Another key skill that must be prioritized in business schools is listening. Everyone has become adept at arguing their points, but most people place little stock in trying to understand the issue or counter argument. “We're all very good at demonizing the other side and explaining that they’re wrong,” stated Sinek. He shared that “listening to understand” is the only way to convince people on the opposing side to let down their guard to reciprocate. Replacing judgment with curiosity does not indicate agreement but encourages progress. He concluded that either side can go first to do the listening. “So why not us?” 

Developing Human Skills in a Technologically Enabled World

O’Neill’s presentation also looked at workplace dynamics, particularly through a technological lens. O'Neill remarked that the physical and digital worlds have already been connected through a swath of timestamps left by users’ devices across the globe. Smart devices, such as thermostats and mobile phones, are leaving a trail of timestamps that, when leveraged, can be used to build a better human experience. 

In an increasingly complex and integrated environment, effective leaders will need to be adept at working around seemingly opposing ideas and identifying where the truth, or nuances of truth, exist. She referred to this skill as “both-and thinking.” As humans continue to work more closely with machines that lack this ability, both-and thinking will be important for business schools to prioritize in their development of future business leaders.

Business schools must do their part in helping learners lean into humanity's capacity to seek meaning in the work they do.

O’Neill discussed the idea that, as machine learning advances, employees will naturally have concerns about their place in the workplace of the future; however, human workers will still be able to contribute because they are able to seek and find meaning. “Meaning-making and meaning-seeking are some of the most fundamental human characteristics,” she said, and these are abilities that machines cannot replicate (yet). Business schools can help students harness their human skills in the context of technology by teaching them to identify the nuances and commonalities across opposing or complex concepts that can allow for innovation to happen. 

The importance of human-centric skills becomes amplified as the world increasingly faces polarization and the need for uncovering “multiple truths.” It is imperative for leaders to employ "both-and" thinking, and business schools must do their part in helping learners lean into humanity's capacity to seek meaning in the work they do.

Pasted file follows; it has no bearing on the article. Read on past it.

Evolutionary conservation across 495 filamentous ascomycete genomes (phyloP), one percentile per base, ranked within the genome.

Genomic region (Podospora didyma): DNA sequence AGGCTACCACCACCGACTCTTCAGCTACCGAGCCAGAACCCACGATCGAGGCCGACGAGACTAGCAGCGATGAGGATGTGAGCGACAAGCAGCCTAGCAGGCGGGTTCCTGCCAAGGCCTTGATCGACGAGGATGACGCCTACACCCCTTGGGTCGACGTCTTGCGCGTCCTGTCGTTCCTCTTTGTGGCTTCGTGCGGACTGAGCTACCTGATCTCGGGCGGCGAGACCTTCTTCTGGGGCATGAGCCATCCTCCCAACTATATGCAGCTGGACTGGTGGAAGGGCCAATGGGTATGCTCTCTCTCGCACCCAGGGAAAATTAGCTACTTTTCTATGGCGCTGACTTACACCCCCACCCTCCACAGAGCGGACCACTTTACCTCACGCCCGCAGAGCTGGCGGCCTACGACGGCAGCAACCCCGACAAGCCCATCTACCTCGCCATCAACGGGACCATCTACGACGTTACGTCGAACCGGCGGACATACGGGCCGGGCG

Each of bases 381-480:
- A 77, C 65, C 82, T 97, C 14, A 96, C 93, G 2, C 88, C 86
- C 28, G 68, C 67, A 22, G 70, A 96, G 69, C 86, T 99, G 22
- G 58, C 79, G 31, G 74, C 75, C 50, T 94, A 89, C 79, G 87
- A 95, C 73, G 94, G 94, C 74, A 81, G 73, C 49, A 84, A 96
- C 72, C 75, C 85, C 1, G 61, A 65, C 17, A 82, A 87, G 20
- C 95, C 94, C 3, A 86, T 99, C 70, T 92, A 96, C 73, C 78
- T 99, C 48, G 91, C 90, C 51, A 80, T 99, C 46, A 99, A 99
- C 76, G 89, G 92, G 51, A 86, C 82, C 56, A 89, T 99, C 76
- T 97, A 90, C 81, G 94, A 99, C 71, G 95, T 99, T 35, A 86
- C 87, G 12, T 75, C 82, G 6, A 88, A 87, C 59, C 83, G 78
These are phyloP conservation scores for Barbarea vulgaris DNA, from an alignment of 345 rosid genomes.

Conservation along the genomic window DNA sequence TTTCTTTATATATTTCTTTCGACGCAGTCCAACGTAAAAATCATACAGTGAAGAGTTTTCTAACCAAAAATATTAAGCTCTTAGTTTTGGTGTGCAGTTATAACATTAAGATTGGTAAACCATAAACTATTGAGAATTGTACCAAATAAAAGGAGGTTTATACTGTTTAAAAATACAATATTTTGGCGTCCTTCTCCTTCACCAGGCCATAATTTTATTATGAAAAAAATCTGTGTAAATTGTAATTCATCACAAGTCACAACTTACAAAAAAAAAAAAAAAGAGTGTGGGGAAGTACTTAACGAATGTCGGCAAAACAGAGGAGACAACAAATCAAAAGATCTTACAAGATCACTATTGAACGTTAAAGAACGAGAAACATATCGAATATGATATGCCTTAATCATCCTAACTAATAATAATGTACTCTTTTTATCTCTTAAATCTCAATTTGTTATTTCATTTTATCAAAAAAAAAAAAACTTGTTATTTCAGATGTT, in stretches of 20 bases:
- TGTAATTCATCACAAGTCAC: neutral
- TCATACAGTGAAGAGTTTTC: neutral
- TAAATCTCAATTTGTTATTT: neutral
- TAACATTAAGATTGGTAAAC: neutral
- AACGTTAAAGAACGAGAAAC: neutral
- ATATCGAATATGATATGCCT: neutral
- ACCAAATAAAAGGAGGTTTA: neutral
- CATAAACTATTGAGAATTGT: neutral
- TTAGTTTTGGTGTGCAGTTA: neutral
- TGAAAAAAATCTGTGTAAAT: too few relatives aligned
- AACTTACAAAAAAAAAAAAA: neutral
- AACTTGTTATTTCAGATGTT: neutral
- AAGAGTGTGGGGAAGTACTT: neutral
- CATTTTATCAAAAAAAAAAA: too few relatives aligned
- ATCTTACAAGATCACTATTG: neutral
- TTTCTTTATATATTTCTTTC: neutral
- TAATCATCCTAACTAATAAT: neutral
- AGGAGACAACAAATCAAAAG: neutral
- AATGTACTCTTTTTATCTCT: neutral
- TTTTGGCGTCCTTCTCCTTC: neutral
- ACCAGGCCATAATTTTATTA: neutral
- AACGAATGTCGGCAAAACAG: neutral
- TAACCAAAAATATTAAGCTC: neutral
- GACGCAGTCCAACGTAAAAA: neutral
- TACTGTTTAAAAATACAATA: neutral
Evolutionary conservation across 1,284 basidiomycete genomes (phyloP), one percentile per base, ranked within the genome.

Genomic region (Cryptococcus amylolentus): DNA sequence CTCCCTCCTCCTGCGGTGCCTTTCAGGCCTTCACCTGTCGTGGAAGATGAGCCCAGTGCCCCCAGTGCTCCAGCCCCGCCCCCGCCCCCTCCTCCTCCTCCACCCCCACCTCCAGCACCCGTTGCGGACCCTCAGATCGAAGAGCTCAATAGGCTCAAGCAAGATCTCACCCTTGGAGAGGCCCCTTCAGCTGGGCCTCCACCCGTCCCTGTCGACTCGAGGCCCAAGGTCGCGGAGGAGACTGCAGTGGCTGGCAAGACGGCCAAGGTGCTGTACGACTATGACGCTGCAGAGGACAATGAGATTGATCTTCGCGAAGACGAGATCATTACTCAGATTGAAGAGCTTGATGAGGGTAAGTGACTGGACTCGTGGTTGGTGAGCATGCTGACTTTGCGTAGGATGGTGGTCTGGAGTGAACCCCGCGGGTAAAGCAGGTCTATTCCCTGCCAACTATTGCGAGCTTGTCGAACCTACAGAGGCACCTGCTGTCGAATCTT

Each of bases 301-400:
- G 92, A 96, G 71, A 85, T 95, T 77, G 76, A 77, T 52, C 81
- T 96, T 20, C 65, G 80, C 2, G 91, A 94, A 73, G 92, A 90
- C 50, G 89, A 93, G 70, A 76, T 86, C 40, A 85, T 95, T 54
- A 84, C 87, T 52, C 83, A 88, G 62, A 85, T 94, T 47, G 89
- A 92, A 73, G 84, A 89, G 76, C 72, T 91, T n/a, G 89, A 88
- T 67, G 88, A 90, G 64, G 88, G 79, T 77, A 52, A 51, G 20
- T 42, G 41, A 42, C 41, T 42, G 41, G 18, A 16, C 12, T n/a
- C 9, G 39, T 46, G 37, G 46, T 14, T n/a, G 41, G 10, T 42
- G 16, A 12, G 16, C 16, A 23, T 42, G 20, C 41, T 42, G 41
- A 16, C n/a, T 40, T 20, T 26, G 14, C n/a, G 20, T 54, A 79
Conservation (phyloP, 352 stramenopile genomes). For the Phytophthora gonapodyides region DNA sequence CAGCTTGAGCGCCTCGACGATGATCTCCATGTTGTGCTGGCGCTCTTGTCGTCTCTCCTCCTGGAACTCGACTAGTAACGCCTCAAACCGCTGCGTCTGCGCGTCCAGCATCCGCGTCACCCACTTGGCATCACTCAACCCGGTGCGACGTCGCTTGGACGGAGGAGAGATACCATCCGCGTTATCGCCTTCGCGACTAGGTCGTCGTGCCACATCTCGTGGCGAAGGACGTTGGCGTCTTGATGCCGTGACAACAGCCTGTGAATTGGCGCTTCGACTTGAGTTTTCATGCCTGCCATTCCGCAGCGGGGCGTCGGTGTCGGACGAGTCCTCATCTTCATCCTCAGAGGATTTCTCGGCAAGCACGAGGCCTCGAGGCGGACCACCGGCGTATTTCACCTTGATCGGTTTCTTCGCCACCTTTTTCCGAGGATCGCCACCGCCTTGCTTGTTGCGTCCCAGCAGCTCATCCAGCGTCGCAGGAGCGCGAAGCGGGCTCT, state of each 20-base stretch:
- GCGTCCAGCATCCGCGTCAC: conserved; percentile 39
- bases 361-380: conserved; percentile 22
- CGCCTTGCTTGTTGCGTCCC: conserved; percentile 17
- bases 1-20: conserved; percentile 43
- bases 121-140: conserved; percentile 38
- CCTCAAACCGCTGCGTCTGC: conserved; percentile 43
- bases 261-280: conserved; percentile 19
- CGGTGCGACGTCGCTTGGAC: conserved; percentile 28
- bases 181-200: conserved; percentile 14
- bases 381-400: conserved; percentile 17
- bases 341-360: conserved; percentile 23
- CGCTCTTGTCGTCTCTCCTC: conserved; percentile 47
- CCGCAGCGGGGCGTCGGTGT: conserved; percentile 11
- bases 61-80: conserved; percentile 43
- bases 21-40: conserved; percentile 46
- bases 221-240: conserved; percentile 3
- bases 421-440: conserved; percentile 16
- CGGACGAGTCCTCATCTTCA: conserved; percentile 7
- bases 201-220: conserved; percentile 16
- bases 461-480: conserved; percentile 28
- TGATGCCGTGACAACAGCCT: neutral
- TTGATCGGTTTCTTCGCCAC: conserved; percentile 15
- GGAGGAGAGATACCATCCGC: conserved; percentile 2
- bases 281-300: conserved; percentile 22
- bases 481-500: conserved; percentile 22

For companies to be relevant to today’s societal and business needs, corporate culture and business models require course correction. What worked in the 1980s and 1990s is no longer effective today, and business schools play an important role in molding tomorrow’s leaders who can fundamentally change the way businesses operate. This shift will require faculty who can provide timely and engaging learning experiences to learners across flexible delivery methods, as well as a balanced focus on the development of hard and human skills.

Having a generation of students and faculty understand their core purposes, values, and beliefs in this world will invariably produce a happier and more engaged workforce. Sinek emphasized that business schools can concentrate on teaching learners to cooperate and take care of one another. O’Neill echoed this and called for businesses and business schools to center on a common purpose. She suggested they can use that purpose as the focal point to bring all functions around the organization into alignment. 

AACSB further explores the future of business education—including how business schools can leverage digital transformation successfully—in its new report, Five Forces Driving the Future of Business Education.

Victoria Perez
Research and Thought Leadership Manager, AACSB International